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Discussion Starter · #1 ·
Since addding a Ca reactor a few months ago my Ca/alk has been very stable. Now thw weird thing is my Alk is droping but not my Ca.

What is causing this?

I thought Alk/Ca worked together. 20meg/l of Ca for every 1meg/l of Alk....

So how can by Alk be droping and not the Ca?
 

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spaceman spiff
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Well, that's true for calcification (the 20/1 ratio), but other things take place in the tank. I'm dangerously stepping outside my area of understanding, but as I've heard it alkalinity is the largest source of carbon in the tank. And with bacteria being probably the largest carbon user, I'd start looking at something in that relationship for an answer.
 

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have you tested your Magnesium levels? a deficiency in Mag. will cause these symptoms. you want your Mag to be in the 1300-1400 range. I'd start there and see if things improve.
 

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Discussion Starter · #4 ·
Mag is ok at 1200

I am having a mild cyano outbreak. I got stupid and added some selcon for a few days.

need to do some heavy WC this week and fire up the posban...
 

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Yeah is a SSB only about 1.5"
Alkalinity can be consumed by photoautotrophic bacteria as well as some algae and many facultative anaerobes (they go both ways depending on relative levels of O2 in the environment) as they use alkalinity as an inorganic carbon source in addition to alkalinity's buffer function loses that result from the neutralization of bacteria-sourced organic acids and protons released during bacterial respirations. This can consume quite a bit of your system's alkalinity, so that you can almost always expect to have to either do regular water changes or supplement alkalinity in systems with sand beds (the deeper the sand bed is, the more likely this can become an issue). The use of IO ASW mix is recommended in these systems due to the extra alkalinity provided by this formulation, but unless you do regular water changes, you will be just putting off the inevitable need for supplementation.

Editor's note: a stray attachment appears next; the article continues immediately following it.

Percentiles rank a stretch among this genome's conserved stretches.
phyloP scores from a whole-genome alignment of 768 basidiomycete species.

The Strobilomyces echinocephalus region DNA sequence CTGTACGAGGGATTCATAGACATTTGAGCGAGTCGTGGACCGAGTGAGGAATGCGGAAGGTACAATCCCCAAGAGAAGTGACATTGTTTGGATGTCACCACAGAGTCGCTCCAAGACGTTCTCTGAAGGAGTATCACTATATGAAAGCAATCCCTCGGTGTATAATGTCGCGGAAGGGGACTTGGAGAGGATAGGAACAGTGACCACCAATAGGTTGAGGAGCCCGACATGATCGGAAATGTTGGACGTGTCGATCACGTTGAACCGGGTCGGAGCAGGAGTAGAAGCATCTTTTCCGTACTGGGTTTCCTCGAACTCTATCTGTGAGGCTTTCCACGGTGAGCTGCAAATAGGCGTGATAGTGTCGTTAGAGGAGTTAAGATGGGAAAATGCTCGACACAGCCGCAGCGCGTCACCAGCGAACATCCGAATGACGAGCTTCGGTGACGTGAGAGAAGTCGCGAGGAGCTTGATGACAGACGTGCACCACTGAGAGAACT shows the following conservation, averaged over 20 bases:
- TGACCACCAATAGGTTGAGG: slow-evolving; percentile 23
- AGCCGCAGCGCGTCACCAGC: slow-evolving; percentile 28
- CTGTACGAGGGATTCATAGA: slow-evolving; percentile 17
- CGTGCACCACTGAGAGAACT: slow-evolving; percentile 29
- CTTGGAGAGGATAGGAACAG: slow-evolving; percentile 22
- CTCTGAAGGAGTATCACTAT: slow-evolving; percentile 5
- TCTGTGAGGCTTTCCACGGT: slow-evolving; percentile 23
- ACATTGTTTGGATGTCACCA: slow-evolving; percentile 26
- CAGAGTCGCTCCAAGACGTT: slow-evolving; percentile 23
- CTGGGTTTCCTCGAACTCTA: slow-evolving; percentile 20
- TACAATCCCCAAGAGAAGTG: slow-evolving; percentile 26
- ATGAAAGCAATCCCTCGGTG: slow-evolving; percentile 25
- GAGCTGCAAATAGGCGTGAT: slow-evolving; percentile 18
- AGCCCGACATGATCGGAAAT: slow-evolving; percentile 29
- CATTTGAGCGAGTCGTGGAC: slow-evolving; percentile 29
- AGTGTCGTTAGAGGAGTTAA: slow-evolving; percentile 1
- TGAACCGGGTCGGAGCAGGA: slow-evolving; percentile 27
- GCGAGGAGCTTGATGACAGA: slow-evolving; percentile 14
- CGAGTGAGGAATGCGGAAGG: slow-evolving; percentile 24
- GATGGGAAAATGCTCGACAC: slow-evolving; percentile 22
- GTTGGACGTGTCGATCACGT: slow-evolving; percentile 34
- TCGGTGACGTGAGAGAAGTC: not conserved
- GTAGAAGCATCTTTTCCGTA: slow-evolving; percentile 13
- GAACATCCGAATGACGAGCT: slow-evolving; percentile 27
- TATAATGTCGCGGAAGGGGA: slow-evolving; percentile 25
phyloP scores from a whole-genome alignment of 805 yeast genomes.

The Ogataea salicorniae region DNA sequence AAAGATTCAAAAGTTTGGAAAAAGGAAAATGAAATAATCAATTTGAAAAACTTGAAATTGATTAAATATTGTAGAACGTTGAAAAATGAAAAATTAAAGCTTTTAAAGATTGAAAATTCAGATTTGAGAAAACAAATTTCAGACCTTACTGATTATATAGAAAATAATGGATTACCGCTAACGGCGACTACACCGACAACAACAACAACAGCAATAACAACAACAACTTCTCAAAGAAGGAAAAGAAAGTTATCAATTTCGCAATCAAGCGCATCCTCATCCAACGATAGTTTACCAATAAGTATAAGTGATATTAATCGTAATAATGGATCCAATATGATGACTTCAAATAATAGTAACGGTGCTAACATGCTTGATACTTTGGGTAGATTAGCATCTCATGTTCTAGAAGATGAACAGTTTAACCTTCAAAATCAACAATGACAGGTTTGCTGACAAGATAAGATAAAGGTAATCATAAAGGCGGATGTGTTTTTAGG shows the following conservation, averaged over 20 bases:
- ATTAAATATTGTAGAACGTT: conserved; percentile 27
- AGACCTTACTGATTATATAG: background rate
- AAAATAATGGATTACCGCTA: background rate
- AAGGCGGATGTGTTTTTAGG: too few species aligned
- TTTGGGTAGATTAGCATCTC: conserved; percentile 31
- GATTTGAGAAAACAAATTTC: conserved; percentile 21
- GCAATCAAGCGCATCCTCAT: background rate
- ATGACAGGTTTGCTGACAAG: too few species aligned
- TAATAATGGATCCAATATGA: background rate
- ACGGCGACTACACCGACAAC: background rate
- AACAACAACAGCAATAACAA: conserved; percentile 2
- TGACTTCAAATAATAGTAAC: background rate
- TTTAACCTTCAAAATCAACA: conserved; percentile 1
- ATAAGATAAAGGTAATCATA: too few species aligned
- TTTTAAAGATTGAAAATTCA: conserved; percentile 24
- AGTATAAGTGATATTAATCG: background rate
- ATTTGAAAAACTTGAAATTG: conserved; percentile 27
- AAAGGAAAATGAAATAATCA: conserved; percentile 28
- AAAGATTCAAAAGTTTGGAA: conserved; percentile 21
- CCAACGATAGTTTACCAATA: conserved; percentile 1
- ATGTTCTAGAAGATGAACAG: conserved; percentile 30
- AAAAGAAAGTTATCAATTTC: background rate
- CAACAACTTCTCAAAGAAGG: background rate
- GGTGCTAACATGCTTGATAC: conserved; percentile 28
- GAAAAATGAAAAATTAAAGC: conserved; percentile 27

Using kalkwasser or a CO2-based calcium reactor will help, but still think of siphoning out detritus and performing water changes to remove organics and left over foodstuffs before they have a chance to decompose is the best answer.

HTH.
 

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spaceman spiff
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that was a bit over my head, can anyone break it down a bit for me ?
essentially, calcification is not the only reason your alkalinity will drop. Bacteria in the tank will utilize it, at times at a surprising rate, depending on the tank setup. A deep sand bed will house more bacteria, which is why it can have more of an impact. As a result of this, balancing alkalinity and calcium in the tank (which is essential for calcifying corals that we're trying to keep) can be more complicated than expected.
 

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Just send me a PM ;)
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LOL... you'll get use to it after a while. Tom's posts were often over my head in the beginning. The more I learned about Reef Chemistry the more I began to understand all those long worded (and often winded ;)) posts of Tom's..LOL
 
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